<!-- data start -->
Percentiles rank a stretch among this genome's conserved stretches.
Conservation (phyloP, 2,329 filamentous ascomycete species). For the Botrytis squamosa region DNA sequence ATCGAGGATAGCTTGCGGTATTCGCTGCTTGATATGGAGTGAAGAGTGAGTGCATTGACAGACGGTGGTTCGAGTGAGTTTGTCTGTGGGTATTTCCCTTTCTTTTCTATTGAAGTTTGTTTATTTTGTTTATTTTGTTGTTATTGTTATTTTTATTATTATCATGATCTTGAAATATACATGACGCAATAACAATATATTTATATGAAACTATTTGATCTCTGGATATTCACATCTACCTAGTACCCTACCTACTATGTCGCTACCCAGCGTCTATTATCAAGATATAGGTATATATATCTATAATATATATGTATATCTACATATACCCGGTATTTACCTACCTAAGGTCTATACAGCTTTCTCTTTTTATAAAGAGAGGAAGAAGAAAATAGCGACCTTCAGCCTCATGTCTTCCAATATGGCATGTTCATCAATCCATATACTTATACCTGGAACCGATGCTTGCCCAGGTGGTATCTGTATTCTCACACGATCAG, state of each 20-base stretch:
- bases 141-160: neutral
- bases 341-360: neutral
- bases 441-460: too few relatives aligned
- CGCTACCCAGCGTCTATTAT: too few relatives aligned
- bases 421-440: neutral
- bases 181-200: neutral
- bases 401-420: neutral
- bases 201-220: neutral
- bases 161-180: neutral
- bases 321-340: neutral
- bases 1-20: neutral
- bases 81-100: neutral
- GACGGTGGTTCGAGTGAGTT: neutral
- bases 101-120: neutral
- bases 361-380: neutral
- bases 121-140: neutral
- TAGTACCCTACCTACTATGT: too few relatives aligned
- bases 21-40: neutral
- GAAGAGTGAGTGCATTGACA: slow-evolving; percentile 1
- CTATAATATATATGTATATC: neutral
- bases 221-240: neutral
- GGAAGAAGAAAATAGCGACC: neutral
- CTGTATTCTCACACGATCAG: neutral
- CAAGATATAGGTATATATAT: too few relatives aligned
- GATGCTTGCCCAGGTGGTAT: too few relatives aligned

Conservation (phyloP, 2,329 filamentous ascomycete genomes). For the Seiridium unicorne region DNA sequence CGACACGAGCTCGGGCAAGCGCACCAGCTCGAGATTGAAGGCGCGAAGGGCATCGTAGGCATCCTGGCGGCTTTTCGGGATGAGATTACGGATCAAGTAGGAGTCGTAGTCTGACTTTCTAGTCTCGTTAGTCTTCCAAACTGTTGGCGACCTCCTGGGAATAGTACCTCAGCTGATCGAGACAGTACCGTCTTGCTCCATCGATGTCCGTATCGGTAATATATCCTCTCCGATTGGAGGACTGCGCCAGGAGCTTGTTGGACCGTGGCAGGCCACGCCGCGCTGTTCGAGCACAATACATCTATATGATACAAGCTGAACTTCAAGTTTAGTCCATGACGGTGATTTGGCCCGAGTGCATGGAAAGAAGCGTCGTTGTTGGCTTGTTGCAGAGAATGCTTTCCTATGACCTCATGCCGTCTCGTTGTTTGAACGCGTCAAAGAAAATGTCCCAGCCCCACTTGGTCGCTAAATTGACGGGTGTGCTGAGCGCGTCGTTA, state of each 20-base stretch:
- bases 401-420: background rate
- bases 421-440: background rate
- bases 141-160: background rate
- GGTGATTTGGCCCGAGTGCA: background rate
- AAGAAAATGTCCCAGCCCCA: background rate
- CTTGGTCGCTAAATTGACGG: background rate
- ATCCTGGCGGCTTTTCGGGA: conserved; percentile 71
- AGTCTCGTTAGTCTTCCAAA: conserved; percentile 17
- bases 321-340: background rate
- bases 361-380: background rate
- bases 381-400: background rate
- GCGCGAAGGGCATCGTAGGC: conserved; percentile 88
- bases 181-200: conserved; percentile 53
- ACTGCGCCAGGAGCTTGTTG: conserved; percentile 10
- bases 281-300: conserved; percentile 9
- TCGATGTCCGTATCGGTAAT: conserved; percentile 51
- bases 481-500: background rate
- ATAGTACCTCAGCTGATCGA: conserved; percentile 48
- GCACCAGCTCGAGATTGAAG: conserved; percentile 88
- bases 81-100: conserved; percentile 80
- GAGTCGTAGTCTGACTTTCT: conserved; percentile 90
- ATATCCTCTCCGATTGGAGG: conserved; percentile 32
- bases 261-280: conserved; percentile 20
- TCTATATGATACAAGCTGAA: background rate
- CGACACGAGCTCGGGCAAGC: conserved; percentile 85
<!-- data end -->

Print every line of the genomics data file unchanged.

Percentiles rank a stretch among this genome's conserved stretches.
Conservation (phyloP, 2,329 filamentous ascomycete species). For the Botrytis squamosa region DNA sequence ATCGAGGATAGCTTGCGGTATTCGCTGCTTGATATGGAGTGAAGAGTGAGTGCATTGACAGACGGTGGTTCGAGTGAGTTTGTCTGTGGGTATTTCCCTTTCTTTTCTATTGAAGTTTGTTTATTTTGTTTATTTTGTTGTTATTGTTATTTTTATTATTATCATGATCTTGAAATATACATGACGCAATAACAATATATTTATATGAAACTATTTGATCTCTGGATATTCACATCTACCTAGTACCCTACCTACTATGTCGCTACCCAGCGTCTATTATCAAGATATAGGTATATATATCTATAATATATATGTATATCTACATATACCCGGTATTTACCTACCTAAGGTCTATACAGCTTTCTCTTTTTATAAAGAGAGGAAGAAGAAAATAGCGACCTTCAGCCTCATGTCTTCCAATATGGCATGTTCATCAATCCATATACTTATACCTGGAACCGATGCTTGCCCAGGTGGTATCTGTATTCTCACACGATCAG, state of each 20-base stretch:
- bases 141-160: neutral
- bases 341-360: neutral
- bases 441-460: too few relatives aligned
- CGCTACCCAGCGTCTATTAT: too few relatives aligned
- bases 421-440: neutral
- bases 181-200: neutral
- bases 401-420: neutral
- bases 201-220: neutral
- bases 161-180: neutral
- bases 321-340: neutral
- bases 1-20: neutral
- bases 81-100: neutral
- GACGGTGGTTCGAGTGAGTT: neutral
- bases 101-120: neutral
- bases 361-380: neutral
- bases 121-140: neutral
- TAGTACCCTACCTACTATGT: too few relatives aligned
- bases 21-40: neutral
- GAAGAGTGAGTGCATTGACA: slow-evolving; percentile 1
- CTATAATATATATGTATATC: neutral
- bases 221-240: neutral
- GGAAGAAGAAAATAGCGACC: neutral
- CTGTATTCTCACACGATCAG: neutral
- CAAGATATAGGTATATATAT: too few relatives aligned
- GATGCTTGCCCAGGTGGTAT: too few relatives aligned

Conservation (phyloP, 2,329 filamentous ascomycete genomes). For the Seiridium unicorne region DNA sequence CGACACGAGCTCGGGCAAGCGCACCAGCTCGAGATTGAAGGCGCGAAGGGCATCGTAGGCATCCTGGCGGCTTTTCGGGATGAGATTACGGATCAAGTAGGAGTCGTAGTCTGACTTTCTAGTCTCGTTAGTCTTCCAAACTGTTGGCGACCTCCTGGGAATAGTACCTCAGCTGATCGAGACAGTACCGTCTTGCTCCATCGATGTCCGTATCGGTAATATATCCTCTCCGATTGGAGGACTGCGCCAGGAGCTTGTTGGACCGTGGCAGGCCACGCCGCGCTGTTCGAGCACAATACATCTATATGATACAAGCTGAACTTCAAGTTTAGTCCATGACGGTGATTTGGCCCGAGTGCATGGAAAGAAGCGTCGTTGTTGGCTTGTTGCAGAGAATGCTTTCCTATGACCTCATGCCGTCTCGTTGTTTGAACGCGTCAAAGAAAATGTCCCAGCCCCACTTGGTCGCTAAATTGACGGGTGTGCTGAGCGCGTCGTTA, state of each 20-base stretch:
- bases 401-420: background rate
- bases 421-440: background rate
- bases 141-160: background rate
- GGTGATTTGGCCCGAGTGCA: background rate
- AAGAAAATGTCCCAGCCCCA: background rate
- CTTGGTCGCTAAATTGACGG: background rate
- ATCCTGGCGGCTTTTCGGGA: conserved; percentile 71
- AGTCTCGTTAGTCTTCCAAA: conserved; percentile 17
- bases 321-340: background rate
- bases 361-380: background rate
- bases 381-400: background rate
- GCGCGAAGGGCATCGTAGGC: conserved; percentile 88
- bases 181-200: conserved; percentile 53
- ACTGCGCCAGGAGCTTGTTG: conserved; percentile 10
- bases 281-300: conserved; percentile 9
- TCGATGTCCGTATCGGTAAT: conserved; percentile 51
- bases 481-500: background rate
- ATAGTACCTCAGCTGATCGA: conserved; percentile 48
- GCACCAGCTCGAGATTGAAG: conserved; percentile 88
- bases 81-100: conserved; percentile 80
- GAGTCGTAGTCTGACTTTCT: conserved; percentile 90
- ATATCCTCTCCGATTGGAGG: conserved; percentile 32
- bases 261-280: conserved; percentile 20
- TCTATATGATACAAGCTGAA: background rate
- CGACACGAGCTCGGGCAAGC: conserved; percentile 85